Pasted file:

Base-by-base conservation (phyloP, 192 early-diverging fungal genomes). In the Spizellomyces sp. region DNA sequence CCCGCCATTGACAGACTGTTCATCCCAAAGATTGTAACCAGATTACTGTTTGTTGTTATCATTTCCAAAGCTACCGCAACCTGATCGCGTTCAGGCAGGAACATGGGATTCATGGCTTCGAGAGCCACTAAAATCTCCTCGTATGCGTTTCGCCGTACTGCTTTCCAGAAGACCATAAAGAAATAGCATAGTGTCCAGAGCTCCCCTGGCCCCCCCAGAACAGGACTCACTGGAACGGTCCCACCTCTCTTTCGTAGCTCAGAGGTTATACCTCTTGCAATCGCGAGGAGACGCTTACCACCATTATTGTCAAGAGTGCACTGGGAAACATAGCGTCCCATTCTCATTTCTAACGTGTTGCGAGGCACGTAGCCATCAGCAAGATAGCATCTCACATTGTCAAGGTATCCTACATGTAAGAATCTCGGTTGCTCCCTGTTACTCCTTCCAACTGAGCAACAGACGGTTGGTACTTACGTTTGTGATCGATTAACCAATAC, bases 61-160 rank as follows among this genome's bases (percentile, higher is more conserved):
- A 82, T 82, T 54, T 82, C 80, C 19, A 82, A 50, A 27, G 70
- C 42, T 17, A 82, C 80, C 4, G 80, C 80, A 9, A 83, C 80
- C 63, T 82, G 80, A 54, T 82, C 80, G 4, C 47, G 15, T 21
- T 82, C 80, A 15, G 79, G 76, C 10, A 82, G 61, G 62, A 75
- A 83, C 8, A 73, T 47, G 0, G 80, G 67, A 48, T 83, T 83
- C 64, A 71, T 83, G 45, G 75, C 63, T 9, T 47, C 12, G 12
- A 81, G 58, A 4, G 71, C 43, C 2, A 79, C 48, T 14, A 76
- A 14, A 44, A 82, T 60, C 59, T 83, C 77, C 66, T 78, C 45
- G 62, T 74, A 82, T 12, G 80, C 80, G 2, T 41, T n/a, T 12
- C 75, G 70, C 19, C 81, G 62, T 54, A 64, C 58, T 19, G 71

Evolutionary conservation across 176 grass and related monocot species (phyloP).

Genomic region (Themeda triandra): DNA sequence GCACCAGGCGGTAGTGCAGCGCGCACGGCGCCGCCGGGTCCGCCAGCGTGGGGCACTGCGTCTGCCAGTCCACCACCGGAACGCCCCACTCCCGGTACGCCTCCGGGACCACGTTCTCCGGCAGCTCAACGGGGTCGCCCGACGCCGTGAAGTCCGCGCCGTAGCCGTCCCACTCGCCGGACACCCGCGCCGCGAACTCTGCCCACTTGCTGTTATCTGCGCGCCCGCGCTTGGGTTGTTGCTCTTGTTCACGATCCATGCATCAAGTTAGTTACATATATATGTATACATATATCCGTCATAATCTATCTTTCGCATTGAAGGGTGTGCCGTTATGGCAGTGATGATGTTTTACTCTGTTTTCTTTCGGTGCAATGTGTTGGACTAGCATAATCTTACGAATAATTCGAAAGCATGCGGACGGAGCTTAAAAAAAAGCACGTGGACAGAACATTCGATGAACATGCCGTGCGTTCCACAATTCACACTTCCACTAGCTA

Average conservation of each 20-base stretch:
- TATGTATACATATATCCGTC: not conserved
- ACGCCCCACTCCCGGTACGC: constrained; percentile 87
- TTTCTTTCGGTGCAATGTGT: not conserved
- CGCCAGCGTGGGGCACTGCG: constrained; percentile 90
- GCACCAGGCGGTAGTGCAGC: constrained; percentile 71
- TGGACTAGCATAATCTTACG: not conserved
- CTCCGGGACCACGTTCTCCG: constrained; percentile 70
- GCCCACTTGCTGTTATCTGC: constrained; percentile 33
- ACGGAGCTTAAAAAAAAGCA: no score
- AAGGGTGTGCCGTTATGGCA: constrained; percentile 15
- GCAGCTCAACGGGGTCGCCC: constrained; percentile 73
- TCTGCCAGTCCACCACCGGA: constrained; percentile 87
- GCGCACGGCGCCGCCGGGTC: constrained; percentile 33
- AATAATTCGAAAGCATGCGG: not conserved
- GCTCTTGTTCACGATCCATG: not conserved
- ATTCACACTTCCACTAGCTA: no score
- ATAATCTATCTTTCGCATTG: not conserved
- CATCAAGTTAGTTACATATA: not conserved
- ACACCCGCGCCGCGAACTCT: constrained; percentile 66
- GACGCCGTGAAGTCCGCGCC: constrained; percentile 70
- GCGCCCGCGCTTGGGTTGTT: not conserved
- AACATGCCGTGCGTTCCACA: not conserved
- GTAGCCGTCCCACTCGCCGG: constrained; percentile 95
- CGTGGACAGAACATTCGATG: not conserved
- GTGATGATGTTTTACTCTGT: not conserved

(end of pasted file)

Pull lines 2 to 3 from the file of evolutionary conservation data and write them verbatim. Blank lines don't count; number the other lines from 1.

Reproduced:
- A 82, T 82, T 54, T 82, C 80, C 19, A 82, A 50, A 27, G 70
- C 42, T 17, A 82, C 80, C 4, G 80, C 80, A 9, A 83, C 80